00:45:15   or no particular syntax or whatever and even just within the realm of the things that cylinders are

00:45:21   supposed to already do to to be able to have the extra smarts on display here to understand

00:45:26   nuances of speech and to to understand like the overall mission of what I'm trying to accomplish

00:45:32   and to help me refine it and narrow it and to be helpful that technology is incredibly important

00:45:37   and should be developed and so I applaud Google for doing that this of all the places where this

00:45:45   technology could be applied I would not have even predicted that this would be worthy because they

00:45:49   they have a thing called Google Assistant this is just like this they're a cylinder in my house with

00:45:53   Google Assistant on it they have phones like isn't that the first most obvious application of that

00:45:58   anyway but setting that aside second aspect related to the application that they that they

00:46:03   are showing here which is all we're going to make a phone call for you for you behind the scenes which

00:46:07   by the way you don't get to hear this phone call you just talk to the assistant and it says okay

00:46:11   I'll make that reservation for you and then you just wait and wait and wait and in the background

00:46:14   it's having a phone call that you don't get to hear and don't participate in any way right and

00:46:18   then it comes back to you and says yeah I totally made that reservation for you in that particular

00:46:24   application of this technology the pitch is that you know you don't have to be involved with this

00:46:32   don't worry about the details but Google Assistant will handle it and all the the things that Marco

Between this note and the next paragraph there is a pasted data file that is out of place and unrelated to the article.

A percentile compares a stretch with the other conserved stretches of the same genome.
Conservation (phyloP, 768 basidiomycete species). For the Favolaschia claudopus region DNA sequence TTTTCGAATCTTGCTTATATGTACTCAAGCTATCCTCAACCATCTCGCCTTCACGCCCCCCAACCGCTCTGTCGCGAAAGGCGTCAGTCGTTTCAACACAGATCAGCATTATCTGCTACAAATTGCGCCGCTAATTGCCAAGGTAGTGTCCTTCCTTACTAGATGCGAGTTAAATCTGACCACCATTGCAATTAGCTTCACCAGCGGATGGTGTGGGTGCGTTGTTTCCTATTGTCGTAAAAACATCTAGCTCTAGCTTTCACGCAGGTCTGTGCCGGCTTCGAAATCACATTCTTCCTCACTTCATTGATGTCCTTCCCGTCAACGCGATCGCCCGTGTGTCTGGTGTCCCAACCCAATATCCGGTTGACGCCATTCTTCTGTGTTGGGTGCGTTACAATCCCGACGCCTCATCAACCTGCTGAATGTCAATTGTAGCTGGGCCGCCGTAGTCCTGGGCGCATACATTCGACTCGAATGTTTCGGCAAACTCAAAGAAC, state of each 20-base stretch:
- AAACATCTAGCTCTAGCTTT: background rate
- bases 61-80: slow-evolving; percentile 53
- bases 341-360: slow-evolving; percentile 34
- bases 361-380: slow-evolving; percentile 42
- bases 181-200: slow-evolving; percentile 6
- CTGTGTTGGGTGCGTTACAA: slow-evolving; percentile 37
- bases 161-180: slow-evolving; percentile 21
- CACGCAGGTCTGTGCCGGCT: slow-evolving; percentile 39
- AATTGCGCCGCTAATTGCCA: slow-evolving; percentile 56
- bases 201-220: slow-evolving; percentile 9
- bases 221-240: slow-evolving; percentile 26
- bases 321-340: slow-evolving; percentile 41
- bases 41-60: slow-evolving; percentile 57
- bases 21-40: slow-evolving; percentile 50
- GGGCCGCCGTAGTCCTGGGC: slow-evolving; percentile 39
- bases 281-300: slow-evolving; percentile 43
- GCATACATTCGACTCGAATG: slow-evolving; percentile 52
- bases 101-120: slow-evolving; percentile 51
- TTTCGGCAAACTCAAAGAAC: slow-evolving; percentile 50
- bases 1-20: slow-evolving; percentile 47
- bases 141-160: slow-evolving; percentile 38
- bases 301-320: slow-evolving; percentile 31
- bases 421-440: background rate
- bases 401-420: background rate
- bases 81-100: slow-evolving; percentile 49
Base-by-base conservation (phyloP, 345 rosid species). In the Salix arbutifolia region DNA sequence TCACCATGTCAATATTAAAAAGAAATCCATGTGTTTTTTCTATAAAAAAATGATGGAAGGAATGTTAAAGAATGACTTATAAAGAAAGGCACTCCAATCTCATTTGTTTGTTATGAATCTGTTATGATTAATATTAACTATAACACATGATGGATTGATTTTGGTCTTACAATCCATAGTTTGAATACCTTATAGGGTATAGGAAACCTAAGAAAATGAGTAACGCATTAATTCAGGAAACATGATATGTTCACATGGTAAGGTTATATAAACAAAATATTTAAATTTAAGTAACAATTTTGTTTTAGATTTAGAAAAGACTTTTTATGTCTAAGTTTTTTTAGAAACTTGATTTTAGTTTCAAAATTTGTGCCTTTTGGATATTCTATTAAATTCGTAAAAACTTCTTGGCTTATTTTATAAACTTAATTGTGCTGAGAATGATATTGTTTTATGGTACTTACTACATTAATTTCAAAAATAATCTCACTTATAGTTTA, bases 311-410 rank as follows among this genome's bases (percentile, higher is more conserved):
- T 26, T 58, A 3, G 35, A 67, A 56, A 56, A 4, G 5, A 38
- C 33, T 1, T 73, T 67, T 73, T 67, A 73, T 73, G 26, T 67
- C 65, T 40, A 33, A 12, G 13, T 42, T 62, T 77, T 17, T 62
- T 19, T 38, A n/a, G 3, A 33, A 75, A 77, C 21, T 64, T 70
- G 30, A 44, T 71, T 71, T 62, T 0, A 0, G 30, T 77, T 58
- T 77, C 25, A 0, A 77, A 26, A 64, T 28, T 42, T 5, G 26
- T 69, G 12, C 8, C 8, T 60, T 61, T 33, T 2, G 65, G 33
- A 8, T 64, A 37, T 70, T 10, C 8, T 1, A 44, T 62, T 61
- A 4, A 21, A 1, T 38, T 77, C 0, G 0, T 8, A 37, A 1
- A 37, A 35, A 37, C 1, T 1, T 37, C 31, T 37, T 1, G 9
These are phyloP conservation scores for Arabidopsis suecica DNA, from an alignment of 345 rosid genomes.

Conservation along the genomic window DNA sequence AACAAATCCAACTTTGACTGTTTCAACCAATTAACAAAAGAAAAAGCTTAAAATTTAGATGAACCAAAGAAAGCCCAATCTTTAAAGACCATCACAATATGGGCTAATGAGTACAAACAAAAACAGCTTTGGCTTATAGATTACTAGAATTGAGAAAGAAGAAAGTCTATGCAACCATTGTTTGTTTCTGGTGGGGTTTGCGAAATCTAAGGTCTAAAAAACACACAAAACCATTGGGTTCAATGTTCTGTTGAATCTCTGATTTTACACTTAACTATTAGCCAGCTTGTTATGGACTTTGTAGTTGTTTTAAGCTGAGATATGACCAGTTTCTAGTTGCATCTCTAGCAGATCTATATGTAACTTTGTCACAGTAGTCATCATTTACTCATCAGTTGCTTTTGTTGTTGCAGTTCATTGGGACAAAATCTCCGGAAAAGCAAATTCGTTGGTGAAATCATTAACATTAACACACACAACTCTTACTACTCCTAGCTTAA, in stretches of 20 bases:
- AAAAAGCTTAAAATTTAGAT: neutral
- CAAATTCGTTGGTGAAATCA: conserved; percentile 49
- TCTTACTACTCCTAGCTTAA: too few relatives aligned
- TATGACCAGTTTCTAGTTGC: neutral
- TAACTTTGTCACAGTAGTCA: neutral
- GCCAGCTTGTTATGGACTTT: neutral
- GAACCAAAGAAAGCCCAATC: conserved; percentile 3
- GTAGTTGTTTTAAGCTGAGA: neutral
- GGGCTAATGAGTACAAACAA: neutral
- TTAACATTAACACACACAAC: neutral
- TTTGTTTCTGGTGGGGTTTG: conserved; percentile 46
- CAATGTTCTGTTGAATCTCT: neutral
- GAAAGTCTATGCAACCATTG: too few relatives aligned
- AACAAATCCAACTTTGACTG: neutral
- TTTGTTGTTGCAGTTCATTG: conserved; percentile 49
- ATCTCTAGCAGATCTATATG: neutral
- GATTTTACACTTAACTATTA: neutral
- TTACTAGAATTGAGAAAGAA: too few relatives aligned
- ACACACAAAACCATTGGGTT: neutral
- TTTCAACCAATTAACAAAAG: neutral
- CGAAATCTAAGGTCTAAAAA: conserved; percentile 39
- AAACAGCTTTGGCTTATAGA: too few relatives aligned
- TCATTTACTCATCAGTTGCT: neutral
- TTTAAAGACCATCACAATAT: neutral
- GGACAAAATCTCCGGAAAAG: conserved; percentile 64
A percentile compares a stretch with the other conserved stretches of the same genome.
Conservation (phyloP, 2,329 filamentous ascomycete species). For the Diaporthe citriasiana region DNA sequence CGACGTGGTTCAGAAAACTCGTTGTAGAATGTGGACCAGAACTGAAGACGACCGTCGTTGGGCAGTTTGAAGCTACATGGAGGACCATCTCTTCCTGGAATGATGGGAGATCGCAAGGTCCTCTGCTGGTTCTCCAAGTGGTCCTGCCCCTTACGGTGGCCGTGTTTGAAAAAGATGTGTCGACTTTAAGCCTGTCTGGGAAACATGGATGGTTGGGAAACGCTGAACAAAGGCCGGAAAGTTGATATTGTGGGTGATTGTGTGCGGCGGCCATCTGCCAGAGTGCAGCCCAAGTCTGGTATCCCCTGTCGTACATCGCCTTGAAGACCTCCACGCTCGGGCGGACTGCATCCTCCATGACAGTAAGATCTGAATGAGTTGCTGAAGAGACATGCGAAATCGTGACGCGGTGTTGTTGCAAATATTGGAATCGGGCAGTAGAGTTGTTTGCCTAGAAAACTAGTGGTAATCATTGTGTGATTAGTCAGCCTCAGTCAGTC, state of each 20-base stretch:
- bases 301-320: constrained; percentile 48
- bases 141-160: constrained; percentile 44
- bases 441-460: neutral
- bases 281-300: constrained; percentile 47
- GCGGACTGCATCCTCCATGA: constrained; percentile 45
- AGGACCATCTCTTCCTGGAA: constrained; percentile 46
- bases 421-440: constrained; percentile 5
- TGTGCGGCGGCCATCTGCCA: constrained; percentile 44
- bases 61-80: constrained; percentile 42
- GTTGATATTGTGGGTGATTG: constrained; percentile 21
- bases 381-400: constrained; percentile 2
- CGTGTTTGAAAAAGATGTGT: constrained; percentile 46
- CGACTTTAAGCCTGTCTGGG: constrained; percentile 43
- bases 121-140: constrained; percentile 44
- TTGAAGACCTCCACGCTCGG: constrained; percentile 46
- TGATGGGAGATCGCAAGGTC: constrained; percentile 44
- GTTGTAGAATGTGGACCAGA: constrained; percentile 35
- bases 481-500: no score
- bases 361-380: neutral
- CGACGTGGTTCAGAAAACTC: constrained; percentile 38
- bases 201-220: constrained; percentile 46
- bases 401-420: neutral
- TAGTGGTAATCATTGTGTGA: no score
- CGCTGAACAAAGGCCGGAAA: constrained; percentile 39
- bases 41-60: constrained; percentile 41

00:46:37   was talking about you know how how deceptive it is and how disrespectful it is to the person at

00:46:42   the end and how it like how it isn't that hard to think of a much more respectful way to do this

00:46:47   like by pre-announcing yourself and so on and so forth but that's not what they chose to do that

00:46:51   they're really leaning on the fact that they can you know fake you out by pretending to be human

00:46:55   which by the way I think I think they're still are in the uncanny valley uh you can you can tell

00:47:00   these things are not quite human just like they're still in the uncanny valley it's not totally gonna

00:47:04   it's way better than it was before even even in the canned demo they did it like the way when when

00:47:10   they when it asked for noon and it said you know we don't have anything and like the way the way

00:47:15   that the assistant like re-asked yeah do you have anything between 10 a.m and 12 p.m like no one

00:47:21   talks like that like this is your demo this is your canned demo like it's obviously like almost

00:47:25   any response you get from a human being has a pretty high chance of not being of like being some

00:47:33   kind of like slightly exceptional condition or things that require more explanation that the

00:47:38   Google Assistant will respond in some way that makes it clear like either this is a really weird

00:47:42   person or this is not a person yeah it seems very unlike a person and that that leads me to my next

00:47:48   point about this tech it's the same point I made about self-driving cars in the past

00:47:52   and it also you know is related to the deception angle here this thing no matter how good it is no

00:48:03   matter how long it's in beta it's going to fall over a lot and when it does because it's a really